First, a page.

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Old 03-02-2012, 10:39 AM   #1
skykooler
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Where to get completely minimal Linux image (kernel and Busybox only)?


I want to build a completely customized Linux that will only run a single program from the command line as fast as possible. I know that for this I need a minimum of the kernel and a shell, and an init script. I have found several tutorials on how to compile such a system from scratch, but they are all several years old and require some things I can't do (for example, installing legacy Grub or using virtualization [I have an Atom processor without virtualization]). Is there somewhere where I can either download such an image or an up-to-date tutorial which doesn't require a virtual machine?
 
Old 03-02-2012, 10:57 AM   #2
TobiSGD
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For such purposes I use the mkinitrd command from Slackware (I don't know if it is available for other distributions). If gives you a minimal filesystem tree with Busybox than can easily be customized. After modifying it to my needs I just give the path to the tree as option for initramfs in the kernel config and build the kernel. That way I end up with a kernel with integrated minimal Linux system modifyed to my needs.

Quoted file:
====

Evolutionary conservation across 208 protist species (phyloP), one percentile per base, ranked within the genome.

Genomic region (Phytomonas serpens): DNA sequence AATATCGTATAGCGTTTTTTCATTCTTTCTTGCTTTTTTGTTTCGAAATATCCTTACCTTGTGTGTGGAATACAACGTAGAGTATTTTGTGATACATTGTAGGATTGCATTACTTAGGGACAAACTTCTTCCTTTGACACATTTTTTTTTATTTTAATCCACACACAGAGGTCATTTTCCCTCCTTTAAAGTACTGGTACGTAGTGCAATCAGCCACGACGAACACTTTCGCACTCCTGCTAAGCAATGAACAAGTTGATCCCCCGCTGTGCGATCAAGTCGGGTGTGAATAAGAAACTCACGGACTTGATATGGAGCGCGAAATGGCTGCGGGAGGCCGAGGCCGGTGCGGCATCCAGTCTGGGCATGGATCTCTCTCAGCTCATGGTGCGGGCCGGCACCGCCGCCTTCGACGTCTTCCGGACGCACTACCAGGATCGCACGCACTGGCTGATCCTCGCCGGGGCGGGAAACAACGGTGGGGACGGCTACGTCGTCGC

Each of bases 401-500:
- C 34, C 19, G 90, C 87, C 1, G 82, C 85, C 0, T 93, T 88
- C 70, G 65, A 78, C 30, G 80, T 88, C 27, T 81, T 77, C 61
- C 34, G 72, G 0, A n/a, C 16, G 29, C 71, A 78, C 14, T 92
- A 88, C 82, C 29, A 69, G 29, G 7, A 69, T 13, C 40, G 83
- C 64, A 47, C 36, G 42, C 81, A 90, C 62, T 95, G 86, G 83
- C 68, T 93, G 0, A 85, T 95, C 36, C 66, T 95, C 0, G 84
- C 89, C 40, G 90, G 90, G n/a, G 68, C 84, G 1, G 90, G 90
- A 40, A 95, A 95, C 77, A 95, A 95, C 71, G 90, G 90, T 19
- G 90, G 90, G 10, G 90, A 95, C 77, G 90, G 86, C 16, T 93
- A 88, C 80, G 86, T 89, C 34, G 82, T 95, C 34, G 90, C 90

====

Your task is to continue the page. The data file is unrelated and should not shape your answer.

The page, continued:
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Old 03-02-2012, 11:38 AM   #3
theNbomr
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Quote:
Originally Posted by skykooler View Post
I want to build a completely customized Linux that will only run a single program from the command line as fast as possible. I know that for this I need a minimum of the kernel and a shell, and an init script. I have found several tutorials on how to compile such a system from scratch, but they are all several years old and require some things I can't do (for example, installing legacy Grub or using virtualization [I have an Atom processor without virtualization]). Is there somewhere where I can either download such an image or an up-to-date tutorial which doesn't require a virtual machine?
Actually, for that you only need the single program, the libraries that it requires, the kernel, and probably a bootloader. The program can be the init program, as long as the bootloader has installed an adequate root filesystem from an initrd. You can build the root filesystem as an initrd, and include your program in it. It would simplify matters if can be statically linked.

--- rod.
 
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Old 03-02-2012, 12:25 PM   #4
zk1234
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All releases of 4MLinux-core. The latest one: